Press contact: Craig D'Ooge (202) 707-9189
Concert Line: (202) 707-5502
May 23, 2002
The Blind Boys of Alabama Perform at Library of Congress June 5
Fresh from their Grammy win, the Blind Boys of Alabama will present a free, lunchtime gospel concert on Wednesday, June 5, at noon, on the steps of the Library of Congress, Thomas Jefferson Building, Neptune Plaza, First and Independence Ave., SE. The concert will also be cybercast live at www.loc.gov/today/cyberlc.
The concert is co-sponsored by the American Folklife Center and the Kennedy Center Millennium Stage as part of "Homegrown 2002: The Music of America," and the Library's Music Division, as part of its major musical initiative, "I Hear America Singing."
The Blind Boys of Alabama formed as a group at the Talladega Institute for the Deaf and Blind -- thirty miles from Birmingham, Ala. -- in 1937, where the members were taught piano in Braille. They sang together whenever they could; sneaking out of the school grounds to entertain nearby soldier encampments based there during World War II.
The ensemble's initial encounter with commercial gospel singing came via a radio show on Birmingham's WSGN station (their teachers refused to accept gospel as a "legitimate" art form); their early influences were the Golden Gate Quartet, the Heavenly Gospel Singers, and the Soul Stirrers. They first called themselves the Happy Land Jubilee Singers; they were led by Velma Bozman Traylor, who died suddenly in 1947. Because of the success of the Five Blind Boys of Mississippi, the Happy Land Jubilee Singers decided in 1948 to change their name to the Blind Boys of Alabama.
Their first recordings were for the Coleman label in 1948, and their first national hit, "I Can See Everybody's Mother but Mine," dates from 1949. Eventually the ensemble established a strong reputation in the gospel world, especially through their recordings for Art Rupe's Specialty Records, followed by Vee Jay, Savoy, Elektra, and other labels. By the early 1980s, lead singer Clarence Fountain had become both the voice and soul of the group, delivering highly emotive spirituals and never straying from their gospel traditions, despite at least one big money offer to adapt to rhythm and blues. Fountain ascribes the group's longevity to "clean living and clear consciences," -- and the fact that each member of the group is proficient enough to alternate parts if illness or occasion demands it (they are now helped out by additional members Sam and Bobby Butler and Curtis Foster). In 1995 the group became the first to be signed to the new House of Blues gospel label, for which they recorded their first live album "I Brought Him with Me."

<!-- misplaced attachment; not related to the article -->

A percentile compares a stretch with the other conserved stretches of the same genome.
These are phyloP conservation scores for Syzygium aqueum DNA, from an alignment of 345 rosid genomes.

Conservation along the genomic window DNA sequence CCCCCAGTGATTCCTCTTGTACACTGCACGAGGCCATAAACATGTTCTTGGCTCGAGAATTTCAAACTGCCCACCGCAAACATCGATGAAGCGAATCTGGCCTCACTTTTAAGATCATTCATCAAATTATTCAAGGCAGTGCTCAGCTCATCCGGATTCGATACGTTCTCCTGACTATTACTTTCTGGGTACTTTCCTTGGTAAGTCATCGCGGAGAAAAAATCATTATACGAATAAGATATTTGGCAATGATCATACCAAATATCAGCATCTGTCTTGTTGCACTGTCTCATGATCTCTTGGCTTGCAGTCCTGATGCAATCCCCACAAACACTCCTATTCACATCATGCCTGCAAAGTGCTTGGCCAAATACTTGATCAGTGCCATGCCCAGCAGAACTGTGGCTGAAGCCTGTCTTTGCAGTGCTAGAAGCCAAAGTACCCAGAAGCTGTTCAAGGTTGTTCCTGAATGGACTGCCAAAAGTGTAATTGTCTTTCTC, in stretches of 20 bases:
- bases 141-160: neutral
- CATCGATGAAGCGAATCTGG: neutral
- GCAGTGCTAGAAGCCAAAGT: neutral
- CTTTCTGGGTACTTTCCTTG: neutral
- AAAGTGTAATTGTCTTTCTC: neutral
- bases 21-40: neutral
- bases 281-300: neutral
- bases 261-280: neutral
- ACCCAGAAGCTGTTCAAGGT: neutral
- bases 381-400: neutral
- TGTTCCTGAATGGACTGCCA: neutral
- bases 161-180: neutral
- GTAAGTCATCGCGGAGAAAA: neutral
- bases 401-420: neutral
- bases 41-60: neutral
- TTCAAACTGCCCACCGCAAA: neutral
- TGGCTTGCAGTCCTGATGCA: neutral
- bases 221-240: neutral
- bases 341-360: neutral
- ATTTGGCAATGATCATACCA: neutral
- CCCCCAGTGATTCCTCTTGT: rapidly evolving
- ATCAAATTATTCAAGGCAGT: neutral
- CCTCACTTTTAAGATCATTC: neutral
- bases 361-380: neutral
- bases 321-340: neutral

Today, the Blind Boys of Alabama garner praise for their gospel renditions, performing on stages and worldwide venues from the White House and the Olympic games to the New Orleans Jazz and Heritage Festival, World of Music, Arts and Dance (WOMAD), and the Seattle world hunger benefit, Groundwork 2001, with Dave Matthews and Emmylou Harris. They have appeared on Broadway with Morgan Freeman in "The Gospel at Colonus" and have appeared on national television. The roster of artists the Blind Boys have recorded with includes k.d. lang, Bonnie Raitt, Peter Gabriel, and Lou Reed.
The group's new compact disc, "Spirit of the Century," is a stunning blend of classic gospel tunes and contemporary secular music, all reinterpreted in the Blind Boys' unique and passionate style. The CD, which has been called one of the most important roots releases of 2001, won the 2002 Best Traditional Soul Gospel Album Grammy Award. As Amy Linden wrote in People magazine, "The Blind Boys will make even non-believers say Hallelujah!"
The American Folklife Center was created by Congress in 1976 and placed at the Library of Congress to "preserve and present American folklife" through programs of research, documentation, archival presentation, reference service, live performance, exhibition, public programs, and training. The Center includes the Archive of Folk Culture, which was established in 1928 and is now one of the largest collections of ethnographic material from the United States and around the world.
Part of the Kennedy Center's Performing Arts for Everyone initiative, the Millennium Stage helps fulfill the center's mission to make performing arts accessible to everyone. The Millennium Stage introduces the performing arts to the local community and to millions of people who visit the center each year. These free, 6 p.m. performances are offered 365 days a year. Tickets are never required. Daily broadcasts of Millennium Stage concerts are available on the Internet. For a schedule and information on how to access the broadcasts, visit the Kennedy Center website: http://kennedy-center.org.
"I Hear America Singing" celebrates the musical heritage of America in a new Web site project. The site will eventually provide free Internet access to the Library's unsurpassed musical treasures through a database of recordings, reproductions of manuscripts and printed music, moving and still images, and discussions by scholars and performers. Lectures, masterclasses, symposia, and other educational programs will examine a national musical legacy that embraces a vast range of American musical expression -- from gospel, rhythm and blues, and Celtic music, to bluegrass, country, klezmer, and rock and roll.
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